One of the game’s central mechanics involves the relationships between characters. There are various points throughout the world that players can visit to trigger events that bring their characters closer together. These help flesh out the game’s story, and as certain characters become closer more events open up. This also has an effect in battle, as friendlier party members are more likely to launch synchronized attacks or support each other.


Players, however, do not have any control over the actual progression of these events, as they are relegated to traditional cutscenes.


Problem Solving


Combat in Xenoblade Chronicles requires players to juggle plenty of information. Only one character is controlled directly, while the rest of the party attacks automatically. Players still have control over how each characters’ skills develop, however, and in battle there are often opportunities to give commands.


Combat relies on the player’s reflexes to some small degree, as positioning and timing in battle can be crucial. Fighting often revolves around waiting for an enemy to be hit by a staggering attack and then hitting them with a breaking attack to lower their guard, and attacking from the back or sides can lead to certain advantages.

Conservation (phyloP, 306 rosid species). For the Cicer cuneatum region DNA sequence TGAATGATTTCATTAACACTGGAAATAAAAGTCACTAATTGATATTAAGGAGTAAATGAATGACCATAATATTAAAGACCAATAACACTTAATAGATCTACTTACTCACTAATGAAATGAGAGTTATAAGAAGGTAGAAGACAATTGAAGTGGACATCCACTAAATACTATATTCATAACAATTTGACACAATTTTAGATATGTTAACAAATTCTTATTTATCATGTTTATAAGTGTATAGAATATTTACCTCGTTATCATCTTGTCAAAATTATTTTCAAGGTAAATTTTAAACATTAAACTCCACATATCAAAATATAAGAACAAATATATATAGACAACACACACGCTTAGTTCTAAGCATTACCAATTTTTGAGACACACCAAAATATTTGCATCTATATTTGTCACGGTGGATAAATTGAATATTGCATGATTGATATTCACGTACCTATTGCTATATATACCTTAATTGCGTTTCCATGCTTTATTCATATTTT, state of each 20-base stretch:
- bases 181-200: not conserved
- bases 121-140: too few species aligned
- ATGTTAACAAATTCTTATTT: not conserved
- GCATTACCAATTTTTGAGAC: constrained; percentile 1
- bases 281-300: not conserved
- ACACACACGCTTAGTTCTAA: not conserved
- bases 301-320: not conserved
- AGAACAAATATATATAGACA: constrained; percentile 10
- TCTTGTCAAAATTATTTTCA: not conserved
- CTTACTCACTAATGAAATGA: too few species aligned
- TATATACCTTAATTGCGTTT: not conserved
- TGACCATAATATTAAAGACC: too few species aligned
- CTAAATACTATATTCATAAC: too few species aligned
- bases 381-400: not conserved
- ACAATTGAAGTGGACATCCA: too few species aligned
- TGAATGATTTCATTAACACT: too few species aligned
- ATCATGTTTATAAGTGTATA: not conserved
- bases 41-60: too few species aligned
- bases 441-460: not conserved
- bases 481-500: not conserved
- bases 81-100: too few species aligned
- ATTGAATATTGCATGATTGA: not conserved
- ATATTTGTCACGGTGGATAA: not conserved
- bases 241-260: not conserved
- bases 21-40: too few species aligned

Eventually Shulk finds out he has the power to see into the immediate future; this allows the player to see when powerful attacks are coming and gives them a small window to defend against or prevent the upcoming attack. The game slowly adds tricks like these, and eventually the battle system has become something fairly complex and malleable, despite the auto-attacks and single controllable character.


Players naturally have problems to solve outside of battle, though they usually come down to exploring to find items and complete quests - which are usually straightforward kill-this-monster affairs - or tinkering through menus to tweak various aspects of the battle system.




Xenoblade Chronicles is not a simulation game.




Xenoblade Chronicles has had a great reception, with reviews that praise the game’s enormous landscapes, huge amount of content, beautiful game world, characters and story. The game’s combat and related mechanics were also viewed almost universally as successes.


Controls & Options


Xenoblade Chronicles offers audio and visual options, as well as options that allow players to tweak the amount of on-screen information provided by the game’s heads-up displays.




Xenoblade Chronicles was rated Teen by the ESRB with descriptors for Blood, Mild Language, Partial Nudity, Use of Alcohol and Tobacco, and Violence.